However, as I wrote yesterday, the probability of receiving over $140 a share drops exponentially as the hoped-for target price is raised. Using 2014 earnings estimates of 60 cents a share, the valuation is over 230 times earnings. Looking forward even further to 2015 with estimated earnings of $1.50 per share, the valuation is still over 90.

After removing cost savings but adding in acquisition costs, I can't say Onyx won't receive a bid over $160, but it does appear the buyer(s) may wish they didn't pay such a high premium.

At the time of publication the author had no position in any of the stocks mentioned.

This article was written by an independent contributor, separate from TheStreet's regular news coverage.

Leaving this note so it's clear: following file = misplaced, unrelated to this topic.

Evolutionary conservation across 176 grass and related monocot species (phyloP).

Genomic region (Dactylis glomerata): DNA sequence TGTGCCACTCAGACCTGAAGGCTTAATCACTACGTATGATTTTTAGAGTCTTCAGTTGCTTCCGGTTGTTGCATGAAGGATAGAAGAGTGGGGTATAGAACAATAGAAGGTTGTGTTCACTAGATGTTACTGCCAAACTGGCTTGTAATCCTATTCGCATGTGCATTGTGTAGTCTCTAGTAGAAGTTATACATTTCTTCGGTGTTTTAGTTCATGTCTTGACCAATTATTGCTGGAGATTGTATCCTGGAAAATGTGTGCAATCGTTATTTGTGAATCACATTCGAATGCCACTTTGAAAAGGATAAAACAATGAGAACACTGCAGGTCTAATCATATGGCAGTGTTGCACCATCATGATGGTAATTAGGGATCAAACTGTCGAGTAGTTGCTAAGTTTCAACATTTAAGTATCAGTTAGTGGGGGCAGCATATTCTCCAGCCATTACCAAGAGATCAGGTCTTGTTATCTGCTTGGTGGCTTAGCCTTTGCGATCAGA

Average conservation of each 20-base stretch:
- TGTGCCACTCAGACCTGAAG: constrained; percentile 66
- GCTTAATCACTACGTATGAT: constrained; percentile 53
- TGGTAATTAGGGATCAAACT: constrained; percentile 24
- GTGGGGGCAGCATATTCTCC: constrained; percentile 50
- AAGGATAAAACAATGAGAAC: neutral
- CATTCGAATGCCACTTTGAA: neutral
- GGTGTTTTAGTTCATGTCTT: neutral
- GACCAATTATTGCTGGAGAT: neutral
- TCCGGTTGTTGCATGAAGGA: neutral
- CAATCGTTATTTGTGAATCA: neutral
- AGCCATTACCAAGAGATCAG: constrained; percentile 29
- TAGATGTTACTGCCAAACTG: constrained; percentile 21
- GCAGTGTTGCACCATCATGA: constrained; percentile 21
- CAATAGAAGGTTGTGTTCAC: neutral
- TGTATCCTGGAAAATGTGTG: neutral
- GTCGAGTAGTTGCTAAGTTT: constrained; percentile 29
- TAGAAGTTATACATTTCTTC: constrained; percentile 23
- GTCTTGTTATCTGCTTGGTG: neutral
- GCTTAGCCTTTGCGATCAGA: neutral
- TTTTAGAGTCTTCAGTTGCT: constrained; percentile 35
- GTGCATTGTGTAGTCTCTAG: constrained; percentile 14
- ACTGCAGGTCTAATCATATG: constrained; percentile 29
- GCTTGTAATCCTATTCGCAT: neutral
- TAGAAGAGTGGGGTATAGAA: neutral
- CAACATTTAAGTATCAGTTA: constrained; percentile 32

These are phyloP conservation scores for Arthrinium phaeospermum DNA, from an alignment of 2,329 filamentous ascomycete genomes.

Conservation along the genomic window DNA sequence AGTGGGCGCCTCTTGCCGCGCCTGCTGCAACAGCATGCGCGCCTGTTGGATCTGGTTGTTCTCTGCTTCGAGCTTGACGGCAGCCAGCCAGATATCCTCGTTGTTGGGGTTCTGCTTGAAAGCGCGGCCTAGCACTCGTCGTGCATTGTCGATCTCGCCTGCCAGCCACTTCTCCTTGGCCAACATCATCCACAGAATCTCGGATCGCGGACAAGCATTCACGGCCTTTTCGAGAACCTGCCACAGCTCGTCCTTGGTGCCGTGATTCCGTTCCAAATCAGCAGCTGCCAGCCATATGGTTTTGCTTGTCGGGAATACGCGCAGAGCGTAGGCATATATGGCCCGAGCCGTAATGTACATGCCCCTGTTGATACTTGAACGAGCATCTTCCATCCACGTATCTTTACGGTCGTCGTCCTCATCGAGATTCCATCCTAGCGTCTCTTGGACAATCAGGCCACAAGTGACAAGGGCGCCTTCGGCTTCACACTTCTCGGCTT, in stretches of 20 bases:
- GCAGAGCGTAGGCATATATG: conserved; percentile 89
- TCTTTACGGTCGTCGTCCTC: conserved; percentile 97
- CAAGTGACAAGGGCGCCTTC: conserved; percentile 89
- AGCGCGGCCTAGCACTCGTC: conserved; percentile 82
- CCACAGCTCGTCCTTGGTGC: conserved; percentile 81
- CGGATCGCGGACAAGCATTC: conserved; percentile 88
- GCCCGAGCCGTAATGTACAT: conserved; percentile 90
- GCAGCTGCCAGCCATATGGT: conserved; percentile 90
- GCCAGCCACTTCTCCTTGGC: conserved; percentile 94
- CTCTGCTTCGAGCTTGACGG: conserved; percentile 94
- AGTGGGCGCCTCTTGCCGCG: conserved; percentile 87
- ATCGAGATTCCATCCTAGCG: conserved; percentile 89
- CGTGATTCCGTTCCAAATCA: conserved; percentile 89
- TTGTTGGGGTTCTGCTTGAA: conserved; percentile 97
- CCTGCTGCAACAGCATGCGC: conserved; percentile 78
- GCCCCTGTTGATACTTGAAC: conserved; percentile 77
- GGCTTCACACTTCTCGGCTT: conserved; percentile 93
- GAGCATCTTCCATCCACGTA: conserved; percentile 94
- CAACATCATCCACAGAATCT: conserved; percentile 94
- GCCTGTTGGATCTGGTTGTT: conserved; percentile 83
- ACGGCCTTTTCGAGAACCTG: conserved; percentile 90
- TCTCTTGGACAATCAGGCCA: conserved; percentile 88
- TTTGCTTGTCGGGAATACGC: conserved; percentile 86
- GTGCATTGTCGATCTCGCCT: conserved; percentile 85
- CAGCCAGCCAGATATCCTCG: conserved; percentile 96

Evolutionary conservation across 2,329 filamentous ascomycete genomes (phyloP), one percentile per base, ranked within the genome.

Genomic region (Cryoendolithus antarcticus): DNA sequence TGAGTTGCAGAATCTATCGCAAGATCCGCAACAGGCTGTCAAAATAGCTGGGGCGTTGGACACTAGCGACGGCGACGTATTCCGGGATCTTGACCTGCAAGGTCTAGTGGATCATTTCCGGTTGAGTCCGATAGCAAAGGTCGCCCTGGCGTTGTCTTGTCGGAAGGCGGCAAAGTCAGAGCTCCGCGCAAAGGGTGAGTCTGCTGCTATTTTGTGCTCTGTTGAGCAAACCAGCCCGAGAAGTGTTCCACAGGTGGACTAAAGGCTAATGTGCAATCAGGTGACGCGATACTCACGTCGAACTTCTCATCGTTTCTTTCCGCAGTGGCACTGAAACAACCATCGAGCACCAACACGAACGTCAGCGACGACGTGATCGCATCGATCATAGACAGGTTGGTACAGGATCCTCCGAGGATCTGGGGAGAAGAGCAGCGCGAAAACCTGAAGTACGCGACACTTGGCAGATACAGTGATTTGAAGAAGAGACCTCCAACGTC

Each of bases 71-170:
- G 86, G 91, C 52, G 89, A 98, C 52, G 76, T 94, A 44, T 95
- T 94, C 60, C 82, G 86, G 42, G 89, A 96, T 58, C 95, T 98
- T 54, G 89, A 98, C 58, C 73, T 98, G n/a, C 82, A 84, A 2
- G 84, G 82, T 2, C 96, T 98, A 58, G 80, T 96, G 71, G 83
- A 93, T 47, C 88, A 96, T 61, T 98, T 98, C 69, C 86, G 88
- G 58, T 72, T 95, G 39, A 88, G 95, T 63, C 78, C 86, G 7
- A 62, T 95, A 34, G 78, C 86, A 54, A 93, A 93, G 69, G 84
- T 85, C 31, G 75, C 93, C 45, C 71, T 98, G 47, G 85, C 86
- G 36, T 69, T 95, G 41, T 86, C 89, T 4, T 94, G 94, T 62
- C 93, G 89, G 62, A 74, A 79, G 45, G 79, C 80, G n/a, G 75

Robert Weinstein currently blogs, mentors traders, and writes several weekly columns in Rocco Pendola's Option Investing newsletter from his home in northern Wisconsin. Robert tends to focus on the psychological importance of goals, risk mitigation, emotion, and relatively short term market exposure. With nearly 30 years of studying and investing experience, Robert has experienced the many ups and downs in the financial markets and uses the knowledge gained to maintain balance. Robert believes the best way to make money investing is to avoid losing it. The best way to avoid losing is to know what emotional traps lay in the path of investors and learning how to avoid them. Robert is a voracious reader of financial related books often completing more than one book a week while not trading or writing. Robert contributes to his blog at paid2trade.com on a regular basis with an emphasis on studying behavior finance.


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